different error-introducing aspects such as transducer fixation, positioning, calibration
and recalibration which are difficult to assess with fully automated devices where
positioning and a best signal is automatically chosen among the output of multiple
transducer elements by means of an integrated software algorithm. Identifying and
understanding the individual sources of error is imperative for developing liable
pressure monitoring. As calibration of tonometric probes is most commonly
performed with conventional sphygmomanometry and frequent recalibration is an
important issue, the influence of cuff inflation proximal to the tonometric probe is also
Non-invasive continuous pressure monitoring
Set-up and measurement protocol
Data were measured in three patients, consecutively scheduled for major
neurosurgical intervention. Written informed consent and institutional approval were
obtained. Exclusion criteria were subclavian stenosis and pre-existing radial artery
cannulation. Routine continuous monitoring in the operating room included
electrocardiography, pulse oxymetry, capnography, blood pressure recording and
rectal temperature assessment. All patients remained in supine position. Patients
were kept normothermic by a forced-air warming system.
General anaesthesia was induced by intravenous propofol 2 mg.kg-1. Cis-atracurium
0.1 mg.kg-1 was used for muscle relaxation. General anaesthesia was maintained by
continuous infusion of propofol 6 mg.kg-1.h-1, remifentanil 0.1 g.kg-1.min-1 and cis-
atracurium 0,15 mg.kg-1.h-1. Patients were intubated orally and ventilated
mechanically to achieve end-tidal CO2 and oxygen saturation within normal limits.
After anaesthesia induction, a 20-gauge 8cm PE catheter (Laeder Cath, Laboratoires
pharmaceutiques, Ecouen, France) was inserted percutaneously into the left radial
artery, 1 cm proximal to the wrist. The catheter was connected via a 150 cm long (1.5
mm internal diameter) rigid pressure tubing, filled with saline to a continuous flush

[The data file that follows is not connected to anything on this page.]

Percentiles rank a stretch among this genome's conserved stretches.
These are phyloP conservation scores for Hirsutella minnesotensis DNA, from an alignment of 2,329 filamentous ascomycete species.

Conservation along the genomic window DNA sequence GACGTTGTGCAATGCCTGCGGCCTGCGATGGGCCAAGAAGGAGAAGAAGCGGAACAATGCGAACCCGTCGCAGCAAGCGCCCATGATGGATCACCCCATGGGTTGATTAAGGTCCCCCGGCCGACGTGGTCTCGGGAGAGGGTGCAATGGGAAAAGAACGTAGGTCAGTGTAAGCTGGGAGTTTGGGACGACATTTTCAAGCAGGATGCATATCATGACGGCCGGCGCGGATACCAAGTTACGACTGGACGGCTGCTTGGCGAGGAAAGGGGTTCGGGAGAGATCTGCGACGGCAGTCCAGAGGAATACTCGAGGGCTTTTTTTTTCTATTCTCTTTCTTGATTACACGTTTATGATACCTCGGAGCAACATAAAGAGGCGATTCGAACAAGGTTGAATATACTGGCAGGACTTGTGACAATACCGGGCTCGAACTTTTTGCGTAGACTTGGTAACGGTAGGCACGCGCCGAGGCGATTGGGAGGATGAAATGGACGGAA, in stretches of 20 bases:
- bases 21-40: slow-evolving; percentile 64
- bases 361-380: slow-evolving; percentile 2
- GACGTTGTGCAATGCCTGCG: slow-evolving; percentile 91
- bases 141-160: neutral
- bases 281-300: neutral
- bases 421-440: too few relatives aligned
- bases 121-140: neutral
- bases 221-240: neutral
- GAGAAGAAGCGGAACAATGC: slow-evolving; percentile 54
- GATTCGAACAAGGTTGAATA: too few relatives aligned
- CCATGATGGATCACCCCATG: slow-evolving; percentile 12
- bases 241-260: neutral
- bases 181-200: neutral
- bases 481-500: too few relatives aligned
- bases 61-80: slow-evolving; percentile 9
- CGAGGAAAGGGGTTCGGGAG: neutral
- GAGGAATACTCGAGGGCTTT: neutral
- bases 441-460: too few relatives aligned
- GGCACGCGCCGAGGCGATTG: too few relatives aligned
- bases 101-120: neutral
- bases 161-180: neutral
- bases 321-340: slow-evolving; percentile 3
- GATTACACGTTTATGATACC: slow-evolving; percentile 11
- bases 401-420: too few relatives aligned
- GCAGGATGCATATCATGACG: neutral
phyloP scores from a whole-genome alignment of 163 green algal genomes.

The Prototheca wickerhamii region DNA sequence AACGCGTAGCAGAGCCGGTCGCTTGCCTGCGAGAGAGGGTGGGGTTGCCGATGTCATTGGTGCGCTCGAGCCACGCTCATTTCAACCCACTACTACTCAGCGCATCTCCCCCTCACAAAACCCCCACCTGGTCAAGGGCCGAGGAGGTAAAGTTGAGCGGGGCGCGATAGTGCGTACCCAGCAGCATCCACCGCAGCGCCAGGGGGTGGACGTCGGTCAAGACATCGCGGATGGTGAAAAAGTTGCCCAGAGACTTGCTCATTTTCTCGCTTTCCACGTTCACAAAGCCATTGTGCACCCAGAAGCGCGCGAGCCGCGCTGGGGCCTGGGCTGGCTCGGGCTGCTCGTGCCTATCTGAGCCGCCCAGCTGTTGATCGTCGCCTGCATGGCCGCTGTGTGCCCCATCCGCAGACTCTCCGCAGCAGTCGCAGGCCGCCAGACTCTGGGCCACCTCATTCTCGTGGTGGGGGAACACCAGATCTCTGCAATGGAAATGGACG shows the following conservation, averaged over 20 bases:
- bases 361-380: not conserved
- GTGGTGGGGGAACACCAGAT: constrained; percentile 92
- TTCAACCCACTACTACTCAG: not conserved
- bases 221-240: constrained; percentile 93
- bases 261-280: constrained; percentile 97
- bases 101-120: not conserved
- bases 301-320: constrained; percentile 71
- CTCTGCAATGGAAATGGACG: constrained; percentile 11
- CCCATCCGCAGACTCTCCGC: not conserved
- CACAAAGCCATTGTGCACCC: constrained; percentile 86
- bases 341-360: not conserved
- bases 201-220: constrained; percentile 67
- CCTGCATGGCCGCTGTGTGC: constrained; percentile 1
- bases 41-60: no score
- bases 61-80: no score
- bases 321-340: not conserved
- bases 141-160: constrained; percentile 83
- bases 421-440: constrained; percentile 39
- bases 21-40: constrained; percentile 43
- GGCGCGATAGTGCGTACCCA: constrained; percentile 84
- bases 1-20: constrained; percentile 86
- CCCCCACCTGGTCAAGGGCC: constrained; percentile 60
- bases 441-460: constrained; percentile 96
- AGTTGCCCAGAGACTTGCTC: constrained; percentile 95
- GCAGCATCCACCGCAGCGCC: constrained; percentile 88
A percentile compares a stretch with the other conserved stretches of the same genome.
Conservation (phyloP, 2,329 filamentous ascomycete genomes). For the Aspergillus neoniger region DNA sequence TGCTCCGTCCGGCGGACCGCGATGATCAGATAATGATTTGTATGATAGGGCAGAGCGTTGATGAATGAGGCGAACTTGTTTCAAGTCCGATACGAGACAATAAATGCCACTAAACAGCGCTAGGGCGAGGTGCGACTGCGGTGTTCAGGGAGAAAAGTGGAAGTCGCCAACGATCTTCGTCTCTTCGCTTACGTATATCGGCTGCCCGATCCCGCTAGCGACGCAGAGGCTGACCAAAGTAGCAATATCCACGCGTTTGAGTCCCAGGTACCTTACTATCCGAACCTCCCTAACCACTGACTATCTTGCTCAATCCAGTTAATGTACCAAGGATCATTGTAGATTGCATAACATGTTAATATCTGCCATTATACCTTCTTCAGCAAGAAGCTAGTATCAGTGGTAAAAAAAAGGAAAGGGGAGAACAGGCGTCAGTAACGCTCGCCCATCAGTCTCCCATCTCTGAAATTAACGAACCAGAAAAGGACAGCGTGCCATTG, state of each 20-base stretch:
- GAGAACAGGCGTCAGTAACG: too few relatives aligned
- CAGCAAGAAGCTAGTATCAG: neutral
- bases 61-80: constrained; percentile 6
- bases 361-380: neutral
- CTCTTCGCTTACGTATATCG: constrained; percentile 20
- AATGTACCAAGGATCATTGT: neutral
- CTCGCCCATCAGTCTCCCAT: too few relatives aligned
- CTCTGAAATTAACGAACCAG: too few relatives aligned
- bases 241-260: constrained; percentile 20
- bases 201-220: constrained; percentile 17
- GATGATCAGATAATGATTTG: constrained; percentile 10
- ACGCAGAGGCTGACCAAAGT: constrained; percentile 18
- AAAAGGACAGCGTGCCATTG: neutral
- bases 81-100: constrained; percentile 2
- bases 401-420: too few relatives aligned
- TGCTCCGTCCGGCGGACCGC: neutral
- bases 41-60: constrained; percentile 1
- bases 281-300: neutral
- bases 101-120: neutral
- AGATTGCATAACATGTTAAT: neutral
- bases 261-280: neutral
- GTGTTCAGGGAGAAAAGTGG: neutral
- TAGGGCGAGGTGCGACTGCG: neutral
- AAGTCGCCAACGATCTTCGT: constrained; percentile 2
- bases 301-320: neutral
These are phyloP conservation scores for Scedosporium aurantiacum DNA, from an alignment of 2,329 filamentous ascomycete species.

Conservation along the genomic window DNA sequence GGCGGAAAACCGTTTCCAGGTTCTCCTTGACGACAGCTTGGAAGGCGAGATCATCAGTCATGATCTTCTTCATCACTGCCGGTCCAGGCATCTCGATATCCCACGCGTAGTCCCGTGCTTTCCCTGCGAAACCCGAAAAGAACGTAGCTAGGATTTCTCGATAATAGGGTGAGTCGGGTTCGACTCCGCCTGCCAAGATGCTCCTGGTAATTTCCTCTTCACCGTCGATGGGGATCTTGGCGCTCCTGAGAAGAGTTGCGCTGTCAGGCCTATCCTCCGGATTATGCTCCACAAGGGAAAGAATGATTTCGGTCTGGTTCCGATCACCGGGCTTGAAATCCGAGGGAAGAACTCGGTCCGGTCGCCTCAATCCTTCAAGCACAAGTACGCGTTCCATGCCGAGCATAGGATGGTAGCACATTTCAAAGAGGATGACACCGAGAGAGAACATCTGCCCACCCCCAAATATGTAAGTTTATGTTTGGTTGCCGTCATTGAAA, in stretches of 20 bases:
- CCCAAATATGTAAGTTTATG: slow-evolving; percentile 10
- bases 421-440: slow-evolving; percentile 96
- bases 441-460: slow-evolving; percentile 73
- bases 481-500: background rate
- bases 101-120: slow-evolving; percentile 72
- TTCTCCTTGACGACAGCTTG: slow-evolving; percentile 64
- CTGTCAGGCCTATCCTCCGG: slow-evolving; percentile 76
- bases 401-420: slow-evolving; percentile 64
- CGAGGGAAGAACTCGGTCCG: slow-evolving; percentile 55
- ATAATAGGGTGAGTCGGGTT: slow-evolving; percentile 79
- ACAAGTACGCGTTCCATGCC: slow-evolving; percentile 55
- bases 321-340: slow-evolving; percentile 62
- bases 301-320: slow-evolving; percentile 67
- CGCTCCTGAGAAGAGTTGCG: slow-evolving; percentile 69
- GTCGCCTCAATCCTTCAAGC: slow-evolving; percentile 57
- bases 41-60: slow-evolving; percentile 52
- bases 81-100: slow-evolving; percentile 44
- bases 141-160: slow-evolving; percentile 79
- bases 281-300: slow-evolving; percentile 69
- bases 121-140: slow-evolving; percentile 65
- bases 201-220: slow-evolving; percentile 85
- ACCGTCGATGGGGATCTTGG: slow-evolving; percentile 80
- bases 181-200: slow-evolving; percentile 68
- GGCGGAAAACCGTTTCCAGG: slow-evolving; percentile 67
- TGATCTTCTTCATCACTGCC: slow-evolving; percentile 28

pressure-transducer system (PMSET 1DT-XX Becton Dickinson Critical Care
Systems Pte Ltd, Singapore). The system was calibrated against atmospheric
pressure. The mid-axillary line was used as the zero-reference point.
At the contralateral arm, a single-element tonometric pressure transducer (model
SSD-936, Millar Instruments, Houston, TX, USA) was placed over the right radial
artery, about 1 cm proximal to the wrist.
Figure 1 : Application Fixation of the tonometer.
Correct positioning was determined by palpation and waveform evaluation on the
anaesthesia monitor. After locating the appropriate position, the transducer was
immobilized by means of a Tegaderm patch (3M Health Care, Borken, Germany).
Hold-down pressure was then adjusted by means of a custom made bracelet with
screw until optimal waveforms with maximal amplitude were obtained. During the rest
of the procedure, these settings remained unchanged.
All monitoring equipment was connected to an S5 monitor (Datex-Ohmeda, Helsinki,
Finland). Because the Datex S5 monitoring system has no standard connection for
tonometric probes, a custom connection was made for this study. Collecting all data
via only one integrated monitoring and computing system has significant advantages
(easy synchronisation of multiple signals, maximal patient-safety with minimal use of
equipment). All data from the monitor were sampled via the Collect® Software (Datex-
Ohmeda, Helsinki, Finland) package for subsequent off-line analysis. IBP and TBP
waveforms were sampled at 100Hz. The total acquisition time for the first patient was
63 min, for the second patient 170 min and for the third patient 110 min.
It is not an aim of this study to assess a particular tonometric device. Instead the
focus lies on assessing general suitability of the tonometric technique for long-term
monitoring. As such, the analysis is tailored towards answering the question: what
can we observe clinically with the tonometric technique using the set-up described
higher and how do trends in pressure changes compare to what is observed with the
invasive standard. For it is pressure change trend behaviour that will trigger an action
from the clinical observer in the operating room in the first place. Accurate trend
agreement with IBP is therefore a minimal condition to be met by TBP.
Evaluation of normalized pressure waveforms
We investigated the trend behaviour of TBP and IBP recordings per acquisition
window of 10,000 samples, avoiding the confounding influence of TBP calibration
errors by normalizing both IBP and TBP signals to their respective first complete
heart cycle in the acquisition window. The size of the acquisition window (10,000
samples) was based on the need for a workable time-interval (100s) that is small
enough to be assessed adequately in one observation but still large enough to
capture relevant pressure trends surrounding an event such as e.g. an external cuff